By Elaine Knudtson
I wrote myself a letter in 1970 that I found in my closet just last week. “Live in the moment,” I admonished myself. “Enjoy one second at a time.”
Does life consist of the seconds?
“I’ve been through an awful lot, but no more than anyone else,” I told myself. “My problems are great, but not insurmountable and my joys are exalted, but they very quickly pass. I am a teenager.”
Foolish, pious young girl. What did I know about life:
“There is much misery and the threat of death, but these things have a habit of looming so large in our minds that we completely destroy the sensitive place in our hearts reserved for soft, simple things in life.”
I was at the beginning of the race. Ready to be part of the generation that would change the world. Lofty goals, high ideals, full of promise.
But last month I retired. I retired and they deleted me before I was even out the door.
I’m obsolete, the vision of the past, easily replaced, quickly forgotten.
My influence evaporates.
Friends promise reunions, but they are still in the race and the promise will be forgotten and
“Let’s get together” becomes, “I ought to call her.”
Guilt replaces good intentions.
I’m disconnected. Just another senior fumbling for change at the check out.
The senior reflects; the teenager hoped:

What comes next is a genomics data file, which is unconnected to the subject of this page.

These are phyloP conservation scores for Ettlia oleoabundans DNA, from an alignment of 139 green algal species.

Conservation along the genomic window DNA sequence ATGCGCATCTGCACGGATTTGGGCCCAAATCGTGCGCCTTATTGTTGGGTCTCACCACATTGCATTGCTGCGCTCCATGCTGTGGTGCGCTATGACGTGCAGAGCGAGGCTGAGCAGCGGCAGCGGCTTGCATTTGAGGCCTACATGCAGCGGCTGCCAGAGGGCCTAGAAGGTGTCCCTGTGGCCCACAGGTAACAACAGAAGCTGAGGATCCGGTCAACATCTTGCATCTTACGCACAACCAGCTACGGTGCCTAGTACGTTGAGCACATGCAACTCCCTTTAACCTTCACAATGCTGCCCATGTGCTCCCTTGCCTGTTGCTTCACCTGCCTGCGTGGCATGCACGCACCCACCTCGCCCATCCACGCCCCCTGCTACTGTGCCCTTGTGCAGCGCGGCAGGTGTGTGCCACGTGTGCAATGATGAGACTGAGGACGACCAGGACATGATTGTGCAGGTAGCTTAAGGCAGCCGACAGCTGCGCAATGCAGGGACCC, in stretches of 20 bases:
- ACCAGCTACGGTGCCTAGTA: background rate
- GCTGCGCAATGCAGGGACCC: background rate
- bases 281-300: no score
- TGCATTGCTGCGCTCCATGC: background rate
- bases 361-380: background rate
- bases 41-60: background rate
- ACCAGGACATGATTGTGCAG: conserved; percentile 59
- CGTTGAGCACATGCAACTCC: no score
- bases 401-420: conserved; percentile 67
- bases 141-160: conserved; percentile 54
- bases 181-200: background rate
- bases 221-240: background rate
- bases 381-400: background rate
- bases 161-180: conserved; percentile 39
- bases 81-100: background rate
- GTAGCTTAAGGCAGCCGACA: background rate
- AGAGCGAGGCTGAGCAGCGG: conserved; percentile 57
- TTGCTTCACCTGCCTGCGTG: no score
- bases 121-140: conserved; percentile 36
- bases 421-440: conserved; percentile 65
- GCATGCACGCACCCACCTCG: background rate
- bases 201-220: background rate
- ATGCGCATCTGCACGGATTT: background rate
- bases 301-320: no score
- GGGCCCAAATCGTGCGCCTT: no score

“I don’t know how it happened, but I found myself walking amongst thorny shrubs. I was in a patch of wild roses. Only the month before the bushes had been full of bright pink flowers. Now the flowers had faded and died. Only the seeds were left. The seed was shaped like a tiny red apple. It was homely, without vivid color or the soft curves of the pedals, but no matter how much I wanted that seed to blossom again, it would not. It would take a cold winter and the warm thawing sun in the spring to bring it into bloom.” (Elaine, 1970)
Could it be that the seed will bloom again in this new chapter of my life?
The teenager focused on the future; now as the elder, I see it was not the prize at the end that shaped my life, but rather the way I ran the race.
What would I tell my teenage self?
Learn to love those you hate
Honor the humble and the meek
Serve those you lead
Value your weaknesses
Be cautious of your strengths; pride weakens you.
You will not change the world; make sure the world changes you for the better.
“I know the plans I have you for,” declares the Lord. “Plans to prosper you and not to harm you, plans to give you hope and a future. Then you will call upon me and come and pray to me and I will listen to you. You will seek me and find me when you seek me with all your heart. I will be found by you,” declares the Lord, “And will bring you back to the place from which (you began).” Jeremiah 29:11-14